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Exergy and Economic Analysis of Two Different Fuel Cell Systems for Generating Electricity at Waste Water Treatment Plants

[+] Author Affiliations
Nicholas Siefert, Gautam Ashok

Carnegie Mellon University, Pittsburgh, PA

Paper No. FuelCell2012-91457, pp. 43-49; 7 pages
  • ASME 2012 10th International Conference on Fuel Cell Science, Engineering and Technology collocated with the ASME 2012 6th International Conference on Energy Sustainability
  • ASME 2012 10th International Conference on Fuel Cell Science, Engineering and Technology
  • San Diego, California, USA, July 23–26, 2012
  • Conference Sponsors: Advanced Energy Systems Division, Solar Energy Division
  • ISBN: 978-0-7918-4482-3
  • Copyright © 2012 by ASME


Generating electricity at wastewater treatment plants is a promising near-term application of fuel cell systems. The scale of most wastewater treatment plants is such that there is a good match with the scale of today’s fuel cell systems. This paper presents an exergy analysis and an economic comparison between two fuel cell systems that generate electricity at a wastewater treatment plant. The first process integrates an anaerobic digester (AD) with a solid oxide fuel cell (SOFC). The SOFC was modeled using publicly-available data from the tests on the Rolls-Royce pressurized SOFC. The second process has the wastewater sent directly to a microbial fuel cell (MFC). An MFC is an electrochemical cell in which bacteria convert acetate, sugars and/or other chemicals into protons, electrons and carbon dioxide at the anode electrode. The MFC was modeled as a PEM fuel cell as used for vehicle applications, but with a few changes: (a) anaerobic bacteria, such as geobacter, grow directly on the surface of the anode electrode, (b) there is no anode gas diffusion layer (GDL), (c) iron pyrophyrin, rather than platinum, is used as the catalyst material on the anode, in addition to the bacteria, and (d) the Nafion electrolyte is replaced with a bipolar membrane in order to minimize the transfer of non-proton cations, such as Na+, from the anode to the cathode. The rest of the equipment in the MFC is the same as those in commercial vehicle PEM fuel cells in order to use recent DOE cost estimates for PEM fuel cell systems. In both cases, we generated V-i curves of SOFC and MFC-PEM systems from data available on a) PEM & SOFC electrolyte conductivity and b) anode and cathode exchange current densities, including the effect of platinum levels on the cathode exchange current density of PEM fuel cells. A full exergy analysis was conducted for both systems modeled. The power per inlet exergy will be presented as a function of the current density and the pressure of the fuel cell. Using various Department of Eneregy (DOE) cost estimates for fuel cell systems, we perform parametric studies for both the MFC and AD-SOFC systems in order to maximize the internal rate of return on investment (IRR). In the MFC case, we varied the platinum loading on the cathode in order to maximize the IRR, and in the AD-SOFC case, we varied the current density of the SOFC in order to maximize the IRR.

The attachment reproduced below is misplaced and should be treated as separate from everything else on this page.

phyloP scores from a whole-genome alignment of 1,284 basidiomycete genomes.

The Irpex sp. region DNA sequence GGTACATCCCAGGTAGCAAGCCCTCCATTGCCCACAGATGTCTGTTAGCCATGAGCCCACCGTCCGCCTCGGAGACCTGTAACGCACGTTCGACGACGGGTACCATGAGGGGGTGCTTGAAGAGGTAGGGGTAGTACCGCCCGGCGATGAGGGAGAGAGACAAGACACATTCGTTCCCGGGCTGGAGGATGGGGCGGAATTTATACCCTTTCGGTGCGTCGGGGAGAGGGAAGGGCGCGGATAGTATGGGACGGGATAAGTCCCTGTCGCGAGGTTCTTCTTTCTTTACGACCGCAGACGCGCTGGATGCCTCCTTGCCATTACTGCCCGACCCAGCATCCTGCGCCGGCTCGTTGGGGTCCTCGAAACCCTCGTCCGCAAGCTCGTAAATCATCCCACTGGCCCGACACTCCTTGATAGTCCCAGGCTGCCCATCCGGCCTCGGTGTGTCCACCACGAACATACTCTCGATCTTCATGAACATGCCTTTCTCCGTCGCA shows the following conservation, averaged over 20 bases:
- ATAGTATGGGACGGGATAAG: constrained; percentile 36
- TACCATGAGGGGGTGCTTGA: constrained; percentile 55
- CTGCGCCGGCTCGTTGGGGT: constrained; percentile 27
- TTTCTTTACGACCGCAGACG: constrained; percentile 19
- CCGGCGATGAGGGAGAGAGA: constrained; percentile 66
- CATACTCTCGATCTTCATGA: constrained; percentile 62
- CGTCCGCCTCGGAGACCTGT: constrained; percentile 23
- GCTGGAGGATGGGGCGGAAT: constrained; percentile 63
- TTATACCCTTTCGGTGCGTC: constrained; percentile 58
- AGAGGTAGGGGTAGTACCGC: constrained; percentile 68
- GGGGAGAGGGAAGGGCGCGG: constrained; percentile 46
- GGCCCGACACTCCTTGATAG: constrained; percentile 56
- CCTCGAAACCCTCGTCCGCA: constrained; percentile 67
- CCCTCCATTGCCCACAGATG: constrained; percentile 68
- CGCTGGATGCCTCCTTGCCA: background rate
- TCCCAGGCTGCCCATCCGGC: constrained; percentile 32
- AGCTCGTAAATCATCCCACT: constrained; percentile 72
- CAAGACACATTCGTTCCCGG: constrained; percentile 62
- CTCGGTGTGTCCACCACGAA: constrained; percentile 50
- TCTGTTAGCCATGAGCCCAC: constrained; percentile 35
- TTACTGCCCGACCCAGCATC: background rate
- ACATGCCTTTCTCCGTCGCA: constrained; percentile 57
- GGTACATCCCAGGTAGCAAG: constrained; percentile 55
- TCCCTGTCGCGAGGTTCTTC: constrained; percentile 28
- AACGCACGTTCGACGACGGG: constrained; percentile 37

Finally, we compare the IRR of the two systems modeled above with the IRR of an anaerobic digester integrated with a piston engine capable of operating on biogas, such as the GE Jenbacher. Using an electricity sale price of $80/MWh, the IRR of the AD-SOFC, the microbial fuel cell and the AD-piston engine were 9%/yr, 10%/yr and 2%/yr, respectively. This economic analysis suggests that further experimental research should be conducted on both the microbial fuel cell and the pressurized SOFC because both systems were able to generate attractive values of IRR at an electricity sale price close to the average industrial price of electricity in the US.

Copyright © 2012 by ASME



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